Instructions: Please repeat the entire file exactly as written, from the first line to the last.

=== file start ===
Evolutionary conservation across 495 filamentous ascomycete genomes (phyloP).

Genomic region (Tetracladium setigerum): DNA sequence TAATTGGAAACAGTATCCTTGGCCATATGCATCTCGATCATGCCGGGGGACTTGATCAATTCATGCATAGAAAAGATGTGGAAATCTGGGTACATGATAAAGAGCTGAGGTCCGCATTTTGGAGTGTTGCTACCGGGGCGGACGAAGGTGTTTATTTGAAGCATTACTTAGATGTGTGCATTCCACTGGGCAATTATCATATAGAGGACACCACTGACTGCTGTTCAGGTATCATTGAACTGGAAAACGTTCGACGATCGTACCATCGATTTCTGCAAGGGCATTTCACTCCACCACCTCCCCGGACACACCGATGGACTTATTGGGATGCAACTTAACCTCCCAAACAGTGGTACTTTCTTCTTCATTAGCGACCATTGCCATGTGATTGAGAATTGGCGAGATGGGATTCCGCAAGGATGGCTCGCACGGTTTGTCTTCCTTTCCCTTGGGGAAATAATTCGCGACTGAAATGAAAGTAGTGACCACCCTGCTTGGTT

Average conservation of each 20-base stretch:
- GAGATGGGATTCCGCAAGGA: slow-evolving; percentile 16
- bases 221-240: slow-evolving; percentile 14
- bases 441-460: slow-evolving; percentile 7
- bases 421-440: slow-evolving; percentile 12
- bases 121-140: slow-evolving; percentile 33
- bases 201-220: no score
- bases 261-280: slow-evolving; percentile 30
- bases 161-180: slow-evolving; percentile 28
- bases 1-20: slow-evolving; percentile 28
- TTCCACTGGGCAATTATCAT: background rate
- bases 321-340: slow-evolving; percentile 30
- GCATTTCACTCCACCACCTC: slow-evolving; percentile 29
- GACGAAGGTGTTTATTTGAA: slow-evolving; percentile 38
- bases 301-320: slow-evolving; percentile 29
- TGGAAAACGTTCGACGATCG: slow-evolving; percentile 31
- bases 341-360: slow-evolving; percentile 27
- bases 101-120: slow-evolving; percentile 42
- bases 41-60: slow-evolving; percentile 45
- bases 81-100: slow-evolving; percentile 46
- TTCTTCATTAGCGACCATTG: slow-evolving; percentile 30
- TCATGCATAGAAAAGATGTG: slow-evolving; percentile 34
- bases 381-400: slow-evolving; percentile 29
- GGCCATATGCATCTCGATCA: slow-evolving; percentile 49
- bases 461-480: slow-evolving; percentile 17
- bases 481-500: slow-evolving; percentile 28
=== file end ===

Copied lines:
Evolutionary conservation across 495 filamentous ascomycete genomes (phyloP).

Genomic region (Tetracladium setigerum): DNA sequence TAATTGGAAACAGTATCCTTGGCCATATGCATCTCGATCATGCCGGGGGACTTGATCAATTCATGCATAGAAAAGATGTGGAAATCTGGGTACATGATAAAGAGCTGAGGTCCGCATTTTGGAGTGTTGCTACCGGGGCGGACGAAGGTGTTTATTTGAAGCATTACTTAGATGTGTGCATTCCACTGGGCAATTATCATATAGAGGACACCACTGACTGCTGTTCAGGTATCATTGAACTGGAAAACGTTCGACGATCGTACCATCGATTTCTGCAAGGGCATTTCACTCCACCACCTCCCCGGACACACCGATGGACTTATTGGGATGCAACTTAACCTCCCAAACAGTGGTACTTTCTTCTTCATTAGCGACCATTGCCATGTGATTGAGAATTGGCGAGATGGGATTCCGCAAGGATGGCTCGCACGGTTTGTCTTCCTTTCCCTTGGGGAAATAATTCGCGACTGAAATGAAAGTAGTGACCACCCTGCTTGGTT

Average conservation of each 20-base stretch:
- GAGATGGGATTCCGCAAGGA: slow-evolving; percentile 16
- bases 221-240: slow-evolving; percentile 14
- bases 441-460: slow-evolving; percentile 7
- bases 421-440: slow-evolving; percentile 12
- bases 121-140: slow-evolving; percentile 33
- bases 201-220: no score
- bases 261-280: slow-evolving; percentile 30
- bases 161-180: slow-evolving; percentile 28
- bases 1-20: slow-evolving; percentile 28
- TTCCACTGGGCAATTATCAT: background rate
- bases 321-340: slow-evolving; percentile 30
- GCATTTCACTCCACCACCTC: slow-evolving; percentile 29
- GACGAAGGTGTTTATTTGAA: slow-evolving; percentile 38
- bases 301-320: slow-evolving; percentile 29
- TGGAAAACGTTCGACGATCG: slow-evolving; percentile 31
- bases 341-360: slow-evolving; percentile 27
- bases 101-120: slow-evolving; percentile 42
- bases 41-60: slow-evolving; percentile 45
- bases 81-100: slow-evolving; percentile 46
- TTCTTCATTAGCGACCATTG: slow-evolving; percentile 30
- TCATGCATAGAAAAGATGTG: slow-evolving; percentile 34
- bases 381-400: slow-evolving; percentile 29
- GGCCATATGCATCTCGATCA: slow-evolving; percentile 49
- bases 461-480: slow-evolving; percentile 17
- bases 481-500: slow-evolving; percentile 28